When we get past being an adversary, we become uncertain. We are sure we are right and that we know what we’re talking about when we are working our hidden agenda or when we are openly hostile. We become uncertain of what is true when we are willing to admit that there might be a better way. This is a positive first step. If we admit we don’t know then we are open to other ways. But we also can’t get stuck in uncertainty. We must move past this stage if we are going to be positive contributors. People who are uncertain are indecisive and act evasive. You can’t get an answer from them. They tend to deflect questions and avoid making decisions. They infringe on others, asking for help or constantly questioning. Uncertain people are slowing down the implementation of the change by not fully contributing to its forward progress.
If we can move past uncertainty we get to Emergent. Here the possibilities are starting to become clear to us. New ideas and thoughts are drifting to the surface. We aren’t clear yet so when we are in the emergent stage we may appear cautious or distant as we explore new ground. We require time to think about things before offering an opinion. This is a great improvement if we started in hidden agenda or adversary but we can move further along the continuum and become more positive and productive.
Normal is the reaction of someone fully engaged in helping implement the change. In this stage we appear cheerful and admiring of others who support the desired ends. We are clear on what needs to be done and how to get there. We are productive. We may even take a role in facilitating the change when we have evolved to Normal.
Abundance/Empowerment is the highest stage in our reaction to change. We welcome change and are enthusiastic about it because we see the opportunities change brings. We reach out to others and help them make the transition. When we feel abundant we share what we know and what we learn. Feeling empowered ourselves, we seek to empower others.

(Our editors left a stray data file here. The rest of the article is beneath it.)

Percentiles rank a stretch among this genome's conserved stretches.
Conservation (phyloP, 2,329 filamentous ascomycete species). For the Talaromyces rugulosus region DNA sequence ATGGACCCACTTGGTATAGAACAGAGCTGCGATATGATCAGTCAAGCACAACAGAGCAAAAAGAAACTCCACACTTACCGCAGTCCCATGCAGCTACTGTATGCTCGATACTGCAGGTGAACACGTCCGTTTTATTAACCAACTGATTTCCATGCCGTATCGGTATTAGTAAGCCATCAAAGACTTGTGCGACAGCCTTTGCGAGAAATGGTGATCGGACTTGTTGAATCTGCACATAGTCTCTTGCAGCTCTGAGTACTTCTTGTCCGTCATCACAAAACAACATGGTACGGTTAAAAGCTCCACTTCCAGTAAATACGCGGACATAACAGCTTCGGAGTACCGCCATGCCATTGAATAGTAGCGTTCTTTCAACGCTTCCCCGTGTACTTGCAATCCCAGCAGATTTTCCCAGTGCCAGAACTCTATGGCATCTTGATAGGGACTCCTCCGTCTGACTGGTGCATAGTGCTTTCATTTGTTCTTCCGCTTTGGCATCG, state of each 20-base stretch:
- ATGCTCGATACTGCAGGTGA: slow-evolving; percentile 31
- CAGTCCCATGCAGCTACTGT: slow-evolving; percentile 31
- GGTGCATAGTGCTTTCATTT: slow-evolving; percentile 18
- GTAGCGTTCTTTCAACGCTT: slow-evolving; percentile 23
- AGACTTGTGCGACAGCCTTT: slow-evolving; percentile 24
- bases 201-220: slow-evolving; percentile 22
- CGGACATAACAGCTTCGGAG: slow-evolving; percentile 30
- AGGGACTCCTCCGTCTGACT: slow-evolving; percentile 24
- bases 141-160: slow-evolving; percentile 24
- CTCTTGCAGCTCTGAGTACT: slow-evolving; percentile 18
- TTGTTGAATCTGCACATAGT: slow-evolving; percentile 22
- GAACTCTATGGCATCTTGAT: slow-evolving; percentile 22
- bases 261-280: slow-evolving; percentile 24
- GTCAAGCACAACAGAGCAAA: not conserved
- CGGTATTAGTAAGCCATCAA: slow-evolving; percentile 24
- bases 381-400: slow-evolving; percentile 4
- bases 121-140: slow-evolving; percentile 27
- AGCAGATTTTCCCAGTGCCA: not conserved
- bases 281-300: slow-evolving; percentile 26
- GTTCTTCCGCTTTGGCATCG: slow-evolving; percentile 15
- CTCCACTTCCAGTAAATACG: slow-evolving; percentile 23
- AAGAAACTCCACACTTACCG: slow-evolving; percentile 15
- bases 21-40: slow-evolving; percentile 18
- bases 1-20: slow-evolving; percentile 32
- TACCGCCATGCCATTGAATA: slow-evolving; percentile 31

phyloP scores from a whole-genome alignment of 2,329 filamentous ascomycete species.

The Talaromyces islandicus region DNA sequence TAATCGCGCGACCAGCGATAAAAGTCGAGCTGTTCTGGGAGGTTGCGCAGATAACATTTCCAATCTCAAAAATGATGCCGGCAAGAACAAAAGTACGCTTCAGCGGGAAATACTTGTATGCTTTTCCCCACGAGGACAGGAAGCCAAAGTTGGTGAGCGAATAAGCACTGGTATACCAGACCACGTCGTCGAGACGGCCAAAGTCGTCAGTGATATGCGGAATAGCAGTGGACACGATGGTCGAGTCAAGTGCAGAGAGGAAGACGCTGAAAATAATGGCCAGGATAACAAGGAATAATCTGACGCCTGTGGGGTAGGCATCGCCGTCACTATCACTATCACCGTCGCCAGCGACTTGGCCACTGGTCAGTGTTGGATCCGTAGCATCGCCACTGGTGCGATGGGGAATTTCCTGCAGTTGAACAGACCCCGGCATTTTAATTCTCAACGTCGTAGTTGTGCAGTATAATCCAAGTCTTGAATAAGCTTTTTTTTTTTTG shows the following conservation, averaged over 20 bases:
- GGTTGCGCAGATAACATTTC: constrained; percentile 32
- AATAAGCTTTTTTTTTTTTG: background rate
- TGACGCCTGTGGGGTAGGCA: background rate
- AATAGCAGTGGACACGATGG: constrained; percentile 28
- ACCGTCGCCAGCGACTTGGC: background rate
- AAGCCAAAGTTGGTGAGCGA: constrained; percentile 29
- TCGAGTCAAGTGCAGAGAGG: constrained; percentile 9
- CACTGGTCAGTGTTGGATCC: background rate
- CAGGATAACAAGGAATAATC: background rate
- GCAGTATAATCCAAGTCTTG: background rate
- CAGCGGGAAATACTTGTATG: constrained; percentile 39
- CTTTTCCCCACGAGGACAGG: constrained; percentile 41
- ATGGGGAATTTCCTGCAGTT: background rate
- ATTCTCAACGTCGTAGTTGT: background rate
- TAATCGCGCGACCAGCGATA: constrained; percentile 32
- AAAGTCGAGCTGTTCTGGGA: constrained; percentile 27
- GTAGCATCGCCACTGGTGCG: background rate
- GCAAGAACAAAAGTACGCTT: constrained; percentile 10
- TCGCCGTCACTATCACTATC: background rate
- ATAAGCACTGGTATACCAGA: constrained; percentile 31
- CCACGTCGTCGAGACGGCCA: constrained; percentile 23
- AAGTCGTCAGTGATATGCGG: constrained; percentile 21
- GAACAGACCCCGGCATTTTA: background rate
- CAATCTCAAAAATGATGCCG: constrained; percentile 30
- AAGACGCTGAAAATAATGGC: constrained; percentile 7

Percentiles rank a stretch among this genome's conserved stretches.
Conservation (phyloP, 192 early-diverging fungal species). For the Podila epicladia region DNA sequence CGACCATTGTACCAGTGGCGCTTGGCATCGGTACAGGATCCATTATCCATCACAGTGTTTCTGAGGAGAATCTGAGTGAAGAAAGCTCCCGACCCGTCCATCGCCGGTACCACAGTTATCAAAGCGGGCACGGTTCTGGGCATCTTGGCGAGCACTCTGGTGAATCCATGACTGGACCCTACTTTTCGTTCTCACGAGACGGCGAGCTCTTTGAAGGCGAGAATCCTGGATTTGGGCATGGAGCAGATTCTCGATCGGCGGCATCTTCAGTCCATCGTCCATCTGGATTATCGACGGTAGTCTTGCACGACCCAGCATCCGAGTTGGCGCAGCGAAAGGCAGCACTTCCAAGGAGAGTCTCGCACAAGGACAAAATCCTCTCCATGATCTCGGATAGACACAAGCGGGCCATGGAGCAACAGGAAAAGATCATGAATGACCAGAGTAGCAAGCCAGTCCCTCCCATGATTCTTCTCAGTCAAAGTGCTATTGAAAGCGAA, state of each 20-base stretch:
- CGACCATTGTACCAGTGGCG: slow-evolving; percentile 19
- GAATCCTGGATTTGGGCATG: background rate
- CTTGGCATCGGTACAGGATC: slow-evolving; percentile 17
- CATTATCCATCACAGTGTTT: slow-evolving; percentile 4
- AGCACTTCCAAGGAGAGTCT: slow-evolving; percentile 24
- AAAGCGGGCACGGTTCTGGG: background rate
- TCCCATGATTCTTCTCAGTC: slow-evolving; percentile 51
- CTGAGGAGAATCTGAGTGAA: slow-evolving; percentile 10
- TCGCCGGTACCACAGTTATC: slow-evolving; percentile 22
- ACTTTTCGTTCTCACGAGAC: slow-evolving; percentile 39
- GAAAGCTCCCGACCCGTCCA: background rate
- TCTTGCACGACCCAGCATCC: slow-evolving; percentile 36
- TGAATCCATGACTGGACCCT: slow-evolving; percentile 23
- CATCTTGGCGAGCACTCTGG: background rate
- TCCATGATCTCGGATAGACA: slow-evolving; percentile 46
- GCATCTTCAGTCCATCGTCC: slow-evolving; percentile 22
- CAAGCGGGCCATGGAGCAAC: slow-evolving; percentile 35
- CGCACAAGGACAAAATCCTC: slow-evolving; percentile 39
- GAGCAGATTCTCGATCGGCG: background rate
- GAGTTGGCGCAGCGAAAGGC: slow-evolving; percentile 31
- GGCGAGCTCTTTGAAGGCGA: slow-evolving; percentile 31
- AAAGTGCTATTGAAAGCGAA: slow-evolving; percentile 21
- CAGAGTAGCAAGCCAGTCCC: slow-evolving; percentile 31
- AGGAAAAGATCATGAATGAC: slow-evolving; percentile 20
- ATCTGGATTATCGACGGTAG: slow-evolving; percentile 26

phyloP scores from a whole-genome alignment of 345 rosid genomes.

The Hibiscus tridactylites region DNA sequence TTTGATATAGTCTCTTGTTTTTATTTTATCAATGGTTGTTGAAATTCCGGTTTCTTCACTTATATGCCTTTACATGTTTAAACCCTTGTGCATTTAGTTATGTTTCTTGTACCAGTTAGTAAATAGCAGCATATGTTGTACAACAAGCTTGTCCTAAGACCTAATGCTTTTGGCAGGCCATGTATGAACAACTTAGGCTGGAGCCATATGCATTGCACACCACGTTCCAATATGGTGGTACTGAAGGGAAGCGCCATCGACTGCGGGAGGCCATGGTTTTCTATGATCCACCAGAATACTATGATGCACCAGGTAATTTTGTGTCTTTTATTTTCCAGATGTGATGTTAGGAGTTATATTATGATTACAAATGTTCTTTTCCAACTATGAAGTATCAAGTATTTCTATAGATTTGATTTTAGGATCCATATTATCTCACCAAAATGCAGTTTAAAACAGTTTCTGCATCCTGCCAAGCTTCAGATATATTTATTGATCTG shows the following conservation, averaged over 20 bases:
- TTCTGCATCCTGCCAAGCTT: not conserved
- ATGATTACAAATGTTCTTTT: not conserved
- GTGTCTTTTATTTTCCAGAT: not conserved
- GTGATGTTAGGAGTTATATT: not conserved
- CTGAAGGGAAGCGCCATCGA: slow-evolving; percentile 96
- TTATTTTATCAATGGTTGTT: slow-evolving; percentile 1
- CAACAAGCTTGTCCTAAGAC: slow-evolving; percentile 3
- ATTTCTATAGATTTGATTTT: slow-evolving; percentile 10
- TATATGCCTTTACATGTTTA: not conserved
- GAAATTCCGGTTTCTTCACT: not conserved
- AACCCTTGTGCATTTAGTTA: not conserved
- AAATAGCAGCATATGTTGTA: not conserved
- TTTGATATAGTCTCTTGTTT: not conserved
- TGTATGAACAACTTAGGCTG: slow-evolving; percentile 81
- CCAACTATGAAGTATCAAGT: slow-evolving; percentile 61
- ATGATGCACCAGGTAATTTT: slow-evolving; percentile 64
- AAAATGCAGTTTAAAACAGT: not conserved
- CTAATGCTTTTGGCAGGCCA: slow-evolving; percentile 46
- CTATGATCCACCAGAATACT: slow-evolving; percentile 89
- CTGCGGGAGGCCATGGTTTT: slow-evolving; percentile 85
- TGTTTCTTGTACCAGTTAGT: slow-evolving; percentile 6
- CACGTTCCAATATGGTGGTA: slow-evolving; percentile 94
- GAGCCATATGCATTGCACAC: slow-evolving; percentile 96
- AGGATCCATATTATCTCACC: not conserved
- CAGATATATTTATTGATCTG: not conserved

It can be a long journey from having a hidden agenda to feeling abundant and empowered. We need to take it one step at a time. If we are trying to make the journey ourselves, we would do well to seek guidance and support from others. If we are trying to help others evolve we need to know what to do to overcome the obstacles that keep people locked in the lower ends of the scale. The following tools are designed to be applied to the specific reactions. Remember the first step is to identify the reaction, then select and apply the corresponding tool.
For the complete article, including tips on implementing the tools for change, go to http://www.theacagroup.com/overcoming-peoples-fear-of-change/
By Seth Evans
Have you heard the oft quoted Barna study that reportedly says, “Just like the overall population, half of all marriages in the church end in divorce”?
If you have heard and believed that “stat”, then like most of us you have bought into a myth.
Shaunti Feldhaun (a master of studying statistics and studies of statistics) beautifully debunks the myth – as well as many other depressing marriage myths – in her easy to read and thoroughly researched book (with lots of notes on the stats, endnotes directing you to the original studies, and statistical explanations): The Good News About Marriage: Debunking Discouraging Myths About Marriage and Divorce.
Ready for some mythbusting? Here’s the truth that has been lost about marriage and the church (quotes are from The Good News About Marriage):
I won’t go into the details of these studies (for that you will need to buy the book which expounds on these studies and many more), but I will give you some highlights:
These studies, and many more presented in the book, thoroughly bust the myth that “the rate of divorce in the church is 50 percent, just like the rest of the world.” Although having said that, general divorce rates are still rather high in contrast to past years. Many people will still be trying to find a divorce lawyer, hire a QDRO lawyer, go through some pretty dark times, and so on. As much as church and faith can help keep marriages afloat, it sadly cannot save it in all cases.
The Good News About Marriage chapter on faith and marriage goes onto describe the benefits of not only going to church together on a regular basis but also describes the major benefits of a couple praying together and mutually aiming to put Christ at the center of their lives and their marriage. But for a look at those stats, you will have to buy the book yourself.